2020: Year In Review Part 1

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To say 2020 has been a bit different would be an understatement. I, along with my team, have fought long hard battles to protect every soldier and sailor who has needed us. It’s not easy. It takes a toll. And certainly the pandemic didn’t help. Over the last 12 months I have witnessed the worst in people and also the best in people. We have taken on cases to help right the wrong, to protect the innocent and to preserve the oath I once took as a soldier. So I present to you Part 1 of the Year In Review.


LEGAL WAC-A-MOLE FOR MILITARY JUSTICE – A request for military justice consultation came in for a servicemember that I was tempted to pass on. He said he was a victim of a brutal assault and that his perpetrator was facing court-martial. Why would he possibly need me? Over the years I have received dozens of requests to act as special victim counsel / victim legal counsel. Largely I pass. Each branch of service has given alleged victims far more rights than my client has on balance and appoints uniformed counsel to them. With my firm’s mantra of “we want to be where we can do the most good,” taking up the cause of an alleged victim in military justice hardly seems purposeful. But this man, this servicemember was insistent. And soon I would learn why.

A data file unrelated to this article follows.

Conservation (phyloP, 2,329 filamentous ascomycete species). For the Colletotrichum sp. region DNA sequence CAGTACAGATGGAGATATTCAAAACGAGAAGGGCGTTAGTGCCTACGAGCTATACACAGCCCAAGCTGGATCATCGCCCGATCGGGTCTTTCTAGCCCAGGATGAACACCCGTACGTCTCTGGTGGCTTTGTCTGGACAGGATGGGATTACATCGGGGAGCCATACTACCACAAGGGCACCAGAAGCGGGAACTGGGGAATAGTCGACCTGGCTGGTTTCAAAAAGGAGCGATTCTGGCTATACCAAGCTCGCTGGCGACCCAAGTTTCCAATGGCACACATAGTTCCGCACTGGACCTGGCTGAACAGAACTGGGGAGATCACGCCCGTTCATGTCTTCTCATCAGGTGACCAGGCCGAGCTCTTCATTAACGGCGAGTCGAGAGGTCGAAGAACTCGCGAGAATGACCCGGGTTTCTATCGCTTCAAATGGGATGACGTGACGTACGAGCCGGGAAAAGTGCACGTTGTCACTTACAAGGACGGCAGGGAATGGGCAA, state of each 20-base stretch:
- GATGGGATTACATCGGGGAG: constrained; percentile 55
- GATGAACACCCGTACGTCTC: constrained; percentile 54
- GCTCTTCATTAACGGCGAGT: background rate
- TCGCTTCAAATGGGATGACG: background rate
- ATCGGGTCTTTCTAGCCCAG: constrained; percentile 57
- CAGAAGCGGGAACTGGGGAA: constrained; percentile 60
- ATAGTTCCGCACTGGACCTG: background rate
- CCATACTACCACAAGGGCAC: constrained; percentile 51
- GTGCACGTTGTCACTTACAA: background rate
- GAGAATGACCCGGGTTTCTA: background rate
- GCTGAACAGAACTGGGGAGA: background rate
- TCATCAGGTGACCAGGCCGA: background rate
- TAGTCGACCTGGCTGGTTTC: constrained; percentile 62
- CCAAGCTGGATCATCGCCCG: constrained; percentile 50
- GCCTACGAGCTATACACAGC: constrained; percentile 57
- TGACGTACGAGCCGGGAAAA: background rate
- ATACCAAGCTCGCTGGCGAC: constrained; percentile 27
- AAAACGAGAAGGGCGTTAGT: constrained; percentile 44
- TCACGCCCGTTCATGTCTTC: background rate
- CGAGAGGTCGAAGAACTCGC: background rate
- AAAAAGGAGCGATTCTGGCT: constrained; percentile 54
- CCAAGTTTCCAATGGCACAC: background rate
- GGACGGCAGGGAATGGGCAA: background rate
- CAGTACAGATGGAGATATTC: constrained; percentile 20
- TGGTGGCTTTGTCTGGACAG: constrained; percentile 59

POST INCIDENT BEHAVIOR & MILITARY RULE OF EVIDENCE 412 – In the world of military sexual assault defense, defense counsel need a keen understanding of Military Rule of Evidence 412. It is vital. Known often as the “Rape Shield” law, generally the rule is used to prevent evidence of an alleged victim’s prior sexual history or predisposition from coming into evidence. The protection is meant to preclude a defense along the lines that if an alleged victim is not chaste or pure, then the alleged victim is incapable of being assaulted.

WHERE I AM, WHERE I’LL STAY FOR MILITARY JUSTICE – No matter the time of year, we all hope and strive for justice. The holidays, for many, are a joyous time: a time to be with loved ones, to cherish blessings, and to look forward to the coming year. This time of year represents anticipation, but for many also a time of dread. For those service members under investigation or pending legal action, the holiday season brings little comfort.